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Programme - Internationalisation



Intercultural Learning for Employability: Open-Space, Experiential, Online.
Sophie Reissner-Roubicek with Lynnette Richards and Emily Lim (Centre for Applied Linguistics / International Office)

In 2014 we’ve developed a series of three mini-modules for the International Office using the new ‘video lesson tool’ in Moodle. This course, Study Abroad Pre-departure Online, is one of the pedagogical outcomes of a project IATL funded in 2012-13. The new course features interactive tasks designed around clips from, firstly, interviews with returning Study Abroad students who were lead learners on our IATL project ‘Enhancing intercultural competence through experiential and virtual learning’ and secondly, materials derived from our interdisciplinary collaboration with Engineering lead learners based at Warwick. These students participated in open-space activities with their Engineering counterparts in Belgium and Japan through video conference in the Ramphal Portal, which were taken up in projects by the Belgian students and fed into a ongoing collaboration with Tokyo, in conjunction with Engineering educators at Warwick and Leuven.

We discuss the ways that students learn from the experiential workshops and online materials we have developed, and share their comments. Importantly, we show how the learning design in all the above activities is structured to enhance employability with particular reference to working in mixed nationality groups at university and multicultural ‘global’ teams. Communication issues in such groups are often attributed to language proficiency and/or motivation, because of a gap in understanding the concepts and values underlying cultural differences in interactional style. We’ll conclude with a short video outlining a new development for an intercultural toolkit that aims to promote observation skills, analytical skills and reflective skills to fill this gap.

Attendees will have the opportunity to try out one of the interactive tasks that illustrate cultural concepts introduced in the new mini-modules. If time allows we will discuss an example of how the cultural dimensions of ‘high and low context’ communication style affect not only groupwork but also extend to the written interaction between teachers and students via email and assignment feedback. Examples from a survey and follow-up workshop with a focus group of incoming international students we conducted in 2013 will be presented in support.


Sustainability in an international context
Sam Adelman (Law)

Further information to follow shortly.


Languages@Warwick teaching environmnet
Teresa MacKinnon, Jorg Seifert, Katsuko Nagata, Claude Trégoat, and Monica Martin-Castaño (Language Centre)

According to the UK Employability Skills project report (2008) “new pedagogical approaches include an emphasis on exploration, learning by doing and reflection in authentic contexts. However, these need to be mixed with rather than simply replace existing approaches.”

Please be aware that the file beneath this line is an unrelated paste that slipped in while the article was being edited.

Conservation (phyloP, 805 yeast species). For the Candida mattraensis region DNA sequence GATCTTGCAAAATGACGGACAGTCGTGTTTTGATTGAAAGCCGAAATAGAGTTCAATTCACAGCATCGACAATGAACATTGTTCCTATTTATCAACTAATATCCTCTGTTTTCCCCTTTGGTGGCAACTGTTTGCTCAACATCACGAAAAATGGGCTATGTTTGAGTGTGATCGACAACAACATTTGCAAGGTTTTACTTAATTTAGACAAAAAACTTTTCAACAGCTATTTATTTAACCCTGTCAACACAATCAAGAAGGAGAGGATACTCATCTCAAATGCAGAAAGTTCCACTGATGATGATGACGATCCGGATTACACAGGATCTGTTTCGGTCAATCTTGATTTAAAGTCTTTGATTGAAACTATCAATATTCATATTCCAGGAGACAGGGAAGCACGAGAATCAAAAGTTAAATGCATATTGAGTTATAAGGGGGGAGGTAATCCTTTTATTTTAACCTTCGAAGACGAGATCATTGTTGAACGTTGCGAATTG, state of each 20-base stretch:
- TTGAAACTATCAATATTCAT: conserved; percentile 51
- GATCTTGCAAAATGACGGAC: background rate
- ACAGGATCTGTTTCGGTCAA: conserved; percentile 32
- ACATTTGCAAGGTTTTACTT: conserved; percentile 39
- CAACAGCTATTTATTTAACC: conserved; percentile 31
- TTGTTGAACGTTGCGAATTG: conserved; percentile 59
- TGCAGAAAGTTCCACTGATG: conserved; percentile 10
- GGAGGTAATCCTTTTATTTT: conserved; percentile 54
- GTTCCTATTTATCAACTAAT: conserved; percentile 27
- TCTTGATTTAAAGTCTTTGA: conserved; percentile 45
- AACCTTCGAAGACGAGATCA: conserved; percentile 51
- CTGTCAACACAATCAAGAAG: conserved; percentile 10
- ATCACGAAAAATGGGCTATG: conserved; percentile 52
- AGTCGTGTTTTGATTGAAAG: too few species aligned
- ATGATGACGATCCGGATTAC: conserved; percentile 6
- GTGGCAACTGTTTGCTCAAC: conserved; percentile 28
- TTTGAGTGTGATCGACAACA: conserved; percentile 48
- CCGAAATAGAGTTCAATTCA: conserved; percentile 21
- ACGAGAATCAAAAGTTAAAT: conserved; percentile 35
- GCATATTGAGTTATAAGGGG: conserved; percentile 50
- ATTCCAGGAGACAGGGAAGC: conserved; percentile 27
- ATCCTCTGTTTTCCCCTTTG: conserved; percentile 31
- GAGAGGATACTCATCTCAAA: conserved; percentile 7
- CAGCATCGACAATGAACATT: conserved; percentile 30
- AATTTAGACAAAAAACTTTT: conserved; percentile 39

Languages@Warwick teaching environment was specifically designed to support innovative language teaching and learning experiences whilst reducing the technical learning curve that can be prohibitive for staff due to the necessary time investment. It was developed with support from a Fellowship with Warwick’s Institute for Advanced teaching and Learning.

This series of presentations will show some of the innovation which we have been able to implement since we started delivering blended learning through this enhanced moodle-based environment.

The following aspects of our delivery will be presented:

● Connecting at a distance: the virtual exchange portal EWC used to connect 900 learners at a distance from different institutions for interaction and mutual language learning support. This provided a case study for the INTENT report (2012) and is documented in the website.
● Intercultural engagement: A virtual exchange project between German learners and the Medienhochschule Stuttgart in Germany. Using Google+ students developed linguistic and transcultural communication skills as they worked in bilingual teams to perform a variety of student-led research tasks.
● Supporting our learners: through the regular tutor use of a virtual room our senior tutor for Japanese is able to quickly create weekly class language presentations supporting recap and consolidation for learners.
● Collaboration and co-creation: our senior tutor for French shows how shared google docs have been used to enable language learners to collaborate in writing shared stories at a distance.
● Tailored teaching: In Spanish classes the Socrative app has been used to get feedback on understanding of grammar points during the class, allowing the tutor to tailor the teaching content to the students expressed needs.

The tools and approaches in our demonstration can be easily transferred and replicated in other environments and they provide clear examples of what can be achieved when the content specialists, in this case experienced language teachers, have significant input into technology deployment.